A sharp rapping at the door interrupted Cordelia's eavesdropping of the arriving guests. She opened her mouth to reply, but before she could eek out a syllable, Shandi Jones barreled into the room. She of the blistering red lava hair, pocked skin and unfortunate orangutan arms, the bridesmaid gown did nothing for her; its subtle pumpkin shade on such a slinky sheath made the girl look like a lit Halloween candle, a taper; one Cordelia would have liked to douse, at that.
"What're you doin' up here? Cold feet?" Shandi plopped down at the dressing table, pulled off her heels and picked at her hammertoes ferociously. "You're not going to dart are you? End up at some abortion clinic in Tuscaloosa, running through a picket line just to fix a mistake." Her eyes glassed. She was far away.
Cordelia didn't want to imagine where.
"No. Of course not." She nudged the door to the wardrobe closed with her toe. "I'm just relishing in the moment, that's all."
"You got condiments up here? They been lookin' for them big jars of mustard down at the Grange hall. Grandma and Joann and--"
"No. I'm enjoying the quiet. That's what I mean. The quiet." Cordelia glanced outside. The smokers at the corner of the church butted their cigarettes and made their way to the door. In the distance, clouds rolled in, thick and violet, heavy with flood rains and electricity, a storm for her special day. A gift.
"Well, it's time to get down there." Shandi crammed her feet into the shoes and clopped off down the hall. "I'll tell 'em you're comin'!"
She joined Shandi and the rest of the bridesmaids and groomsmen in the entry hall of the old church. The sanctuary doors were closed but the waller of impatient guests crept through every crack. Mrs. Grubner arranged the pairs with the care she afforded fall tubers, which is to say, none at all. She pushed, shoved, snatched and grabbed until they were all happy to file off toward the altar--if for no other reason, than to escape the wedding planner's reign of terror.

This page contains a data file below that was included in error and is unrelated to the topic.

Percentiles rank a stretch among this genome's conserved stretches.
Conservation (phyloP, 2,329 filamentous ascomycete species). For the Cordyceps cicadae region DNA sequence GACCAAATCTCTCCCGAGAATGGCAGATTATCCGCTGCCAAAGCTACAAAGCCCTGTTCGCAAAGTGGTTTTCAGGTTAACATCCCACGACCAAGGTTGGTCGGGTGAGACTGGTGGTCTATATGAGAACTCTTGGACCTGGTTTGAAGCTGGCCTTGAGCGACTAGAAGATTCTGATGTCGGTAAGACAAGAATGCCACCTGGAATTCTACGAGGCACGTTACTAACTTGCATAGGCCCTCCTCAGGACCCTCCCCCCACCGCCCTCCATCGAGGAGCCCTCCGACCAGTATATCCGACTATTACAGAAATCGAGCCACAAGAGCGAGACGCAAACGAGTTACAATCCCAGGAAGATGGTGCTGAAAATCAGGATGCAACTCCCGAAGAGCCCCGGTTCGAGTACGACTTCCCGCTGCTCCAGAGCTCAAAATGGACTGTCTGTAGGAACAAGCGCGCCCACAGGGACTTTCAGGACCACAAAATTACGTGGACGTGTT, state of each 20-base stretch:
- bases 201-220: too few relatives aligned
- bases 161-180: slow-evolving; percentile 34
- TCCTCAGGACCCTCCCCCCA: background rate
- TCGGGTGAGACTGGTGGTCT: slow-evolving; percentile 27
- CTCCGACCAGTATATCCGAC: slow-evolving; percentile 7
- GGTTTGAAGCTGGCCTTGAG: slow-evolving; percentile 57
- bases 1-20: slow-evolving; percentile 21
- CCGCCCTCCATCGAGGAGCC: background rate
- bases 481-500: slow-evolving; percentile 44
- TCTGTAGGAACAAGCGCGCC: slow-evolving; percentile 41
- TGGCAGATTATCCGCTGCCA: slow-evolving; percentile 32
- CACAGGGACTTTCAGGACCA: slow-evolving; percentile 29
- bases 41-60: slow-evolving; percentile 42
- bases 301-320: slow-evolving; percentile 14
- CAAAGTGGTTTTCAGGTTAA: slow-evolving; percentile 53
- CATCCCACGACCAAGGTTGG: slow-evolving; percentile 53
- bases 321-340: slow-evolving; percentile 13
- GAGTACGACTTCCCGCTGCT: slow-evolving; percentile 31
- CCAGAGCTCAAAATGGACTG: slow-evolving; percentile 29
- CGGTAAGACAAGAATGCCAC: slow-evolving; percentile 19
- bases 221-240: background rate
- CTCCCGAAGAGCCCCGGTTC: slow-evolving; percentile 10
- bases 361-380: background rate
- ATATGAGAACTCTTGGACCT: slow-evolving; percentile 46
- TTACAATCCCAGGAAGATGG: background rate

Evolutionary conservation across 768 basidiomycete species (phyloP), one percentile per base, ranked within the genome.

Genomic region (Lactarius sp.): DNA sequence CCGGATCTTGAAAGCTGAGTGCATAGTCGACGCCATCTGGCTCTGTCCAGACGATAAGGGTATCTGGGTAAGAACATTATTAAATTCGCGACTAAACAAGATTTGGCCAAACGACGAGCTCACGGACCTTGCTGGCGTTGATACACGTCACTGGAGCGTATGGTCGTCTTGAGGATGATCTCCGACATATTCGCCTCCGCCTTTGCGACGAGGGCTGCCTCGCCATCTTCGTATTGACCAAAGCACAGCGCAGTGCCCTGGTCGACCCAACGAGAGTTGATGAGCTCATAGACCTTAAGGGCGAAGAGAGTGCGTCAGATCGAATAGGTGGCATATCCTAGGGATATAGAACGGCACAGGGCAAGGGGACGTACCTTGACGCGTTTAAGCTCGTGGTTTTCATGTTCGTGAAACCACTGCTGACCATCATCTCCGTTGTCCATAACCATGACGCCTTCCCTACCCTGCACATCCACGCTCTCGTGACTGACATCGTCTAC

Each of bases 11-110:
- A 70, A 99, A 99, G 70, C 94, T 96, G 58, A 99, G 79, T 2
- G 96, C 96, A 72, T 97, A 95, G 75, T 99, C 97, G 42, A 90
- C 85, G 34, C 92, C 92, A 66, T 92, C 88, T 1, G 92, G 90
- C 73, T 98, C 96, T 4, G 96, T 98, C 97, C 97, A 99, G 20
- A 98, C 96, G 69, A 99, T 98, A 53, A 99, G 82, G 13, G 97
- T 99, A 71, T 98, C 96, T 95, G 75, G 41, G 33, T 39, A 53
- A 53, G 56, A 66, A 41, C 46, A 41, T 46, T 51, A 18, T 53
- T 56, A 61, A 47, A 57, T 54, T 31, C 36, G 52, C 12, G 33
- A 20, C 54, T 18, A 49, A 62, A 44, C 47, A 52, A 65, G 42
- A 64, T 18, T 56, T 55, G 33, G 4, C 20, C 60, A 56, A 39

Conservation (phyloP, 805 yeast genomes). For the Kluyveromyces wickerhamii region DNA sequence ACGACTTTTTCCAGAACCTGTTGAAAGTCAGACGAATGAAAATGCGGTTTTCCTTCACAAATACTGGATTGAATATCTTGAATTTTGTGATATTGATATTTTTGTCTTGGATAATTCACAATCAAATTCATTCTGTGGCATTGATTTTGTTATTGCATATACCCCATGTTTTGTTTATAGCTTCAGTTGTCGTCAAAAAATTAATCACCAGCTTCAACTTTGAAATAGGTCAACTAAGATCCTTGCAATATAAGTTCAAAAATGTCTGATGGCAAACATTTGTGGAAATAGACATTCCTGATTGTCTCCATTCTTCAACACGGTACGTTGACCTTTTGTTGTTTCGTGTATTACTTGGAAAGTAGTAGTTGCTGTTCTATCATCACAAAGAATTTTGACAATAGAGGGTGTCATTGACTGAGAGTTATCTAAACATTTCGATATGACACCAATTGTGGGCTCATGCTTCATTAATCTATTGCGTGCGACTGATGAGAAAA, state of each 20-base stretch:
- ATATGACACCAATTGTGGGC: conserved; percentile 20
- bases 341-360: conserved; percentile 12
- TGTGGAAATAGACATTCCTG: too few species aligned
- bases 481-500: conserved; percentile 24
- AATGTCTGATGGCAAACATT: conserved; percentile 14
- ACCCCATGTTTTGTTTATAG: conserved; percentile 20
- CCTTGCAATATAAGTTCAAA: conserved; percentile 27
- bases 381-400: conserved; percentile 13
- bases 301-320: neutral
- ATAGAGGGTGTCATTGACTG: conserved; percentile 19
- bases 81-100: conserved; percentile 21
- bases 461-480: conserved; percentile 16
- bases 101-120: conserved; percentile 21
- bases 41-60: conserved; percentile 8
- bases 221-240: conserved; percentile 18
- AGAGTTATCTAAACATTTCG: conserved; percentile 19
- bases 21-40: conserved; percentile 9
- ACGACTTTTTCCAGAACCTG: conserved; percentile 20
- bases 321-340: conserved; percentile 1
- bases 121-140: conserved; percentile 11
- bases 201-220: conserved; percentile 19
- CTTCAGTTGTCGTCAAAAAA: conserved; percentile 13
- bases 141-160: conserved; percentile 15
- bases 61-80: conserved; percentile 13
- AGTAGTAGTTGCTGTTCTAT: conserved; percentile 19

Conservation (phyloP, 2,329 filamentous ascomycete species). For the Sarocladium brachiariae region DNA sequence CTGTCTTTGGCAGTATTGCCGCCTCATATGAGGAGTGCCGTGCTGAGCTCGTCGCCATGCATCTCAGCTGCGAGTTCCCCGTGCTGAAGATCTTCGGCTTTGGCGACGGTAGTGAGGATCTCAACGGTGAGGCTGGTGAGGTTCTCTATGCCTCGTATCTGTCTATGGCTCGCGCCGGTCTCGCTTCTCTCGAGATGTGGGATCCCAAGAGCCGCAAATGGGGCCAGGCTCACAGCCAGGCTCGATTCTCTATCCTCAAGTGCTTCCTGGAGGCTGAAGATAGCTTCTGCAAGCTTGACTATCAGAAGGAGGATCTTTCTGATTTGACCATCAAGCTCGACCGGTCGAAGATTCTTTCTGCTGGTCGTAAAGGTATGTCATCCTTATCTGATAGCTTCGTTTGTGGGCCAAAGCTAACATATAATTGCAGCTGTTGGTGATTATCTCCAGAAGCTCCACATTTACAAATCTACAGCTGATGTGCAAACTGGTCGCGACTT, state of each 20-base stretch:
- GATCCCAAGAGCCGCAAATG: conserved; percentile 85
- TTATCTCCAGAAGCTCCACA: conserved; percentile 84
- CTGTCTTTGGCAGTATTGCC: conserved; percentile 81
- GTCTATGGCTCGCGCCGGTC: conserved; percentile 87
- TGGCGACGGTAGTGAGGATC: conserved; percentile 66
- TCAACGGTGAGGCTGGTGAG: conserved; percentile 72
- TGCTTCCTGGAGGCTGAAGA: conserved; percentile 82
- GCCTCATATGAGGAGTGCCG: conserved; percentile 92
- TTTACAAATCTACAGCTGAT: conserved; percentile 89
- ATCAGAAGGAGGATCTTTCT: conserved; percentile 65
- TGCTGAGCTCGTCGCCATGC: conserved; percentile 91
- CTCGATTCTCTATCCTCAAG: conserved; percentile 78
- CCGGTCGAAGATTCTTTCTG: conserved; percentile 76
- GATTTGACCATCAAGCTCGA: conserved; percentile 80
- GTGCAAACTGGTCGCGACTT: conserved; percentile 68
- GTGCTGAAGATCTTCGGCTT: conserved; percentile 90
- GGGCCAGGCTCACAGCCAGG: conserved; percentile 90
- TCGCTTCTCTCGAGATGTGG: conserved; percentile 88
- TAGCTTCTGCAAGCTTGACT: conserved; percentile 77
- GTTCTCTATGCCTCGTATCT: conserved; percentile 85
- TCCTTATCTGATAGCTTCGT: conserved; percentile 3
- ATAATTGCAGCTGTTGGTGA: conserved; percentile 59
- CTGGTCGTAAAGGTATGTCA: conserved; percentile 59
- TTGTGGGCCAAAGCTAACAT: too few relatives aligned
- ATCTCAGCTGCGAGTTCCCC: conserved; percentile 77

Cordelia admired Grubner's work ethic, her lack of people skills was all the more endearing. After another quick slug from the flask, she gave her dress a final fluff, snatched her bouquet from the planner, and marched down the aisle toward Gabe.
The guests melted into the background and thunder clapped.
They would be so happy, she thought. That was all she'd ever hoped for. All she ever wanted. He reached for her hand and wrapped it in his, drawing her close to his side. A shiver rolled through her. His eyes calmed her, warming her more than the elixir.
It would have been the perfect wedding, but halfway through the vows, a scream cut through the church. A guttural warble exploded from the upper floors, echoing through the empty spaces in between.
Cordelia didn't need to guess which room, and the scream was likely Grubner's. She was the only one not absolutely mortified and pointing at the ceiling--just when she was starting to like the old bitch, too. Neither did she need to guess what the old woman had found. Cordelia knew only too well.
She pivoted back to the minister. "Finish this," she demanded. "Quick."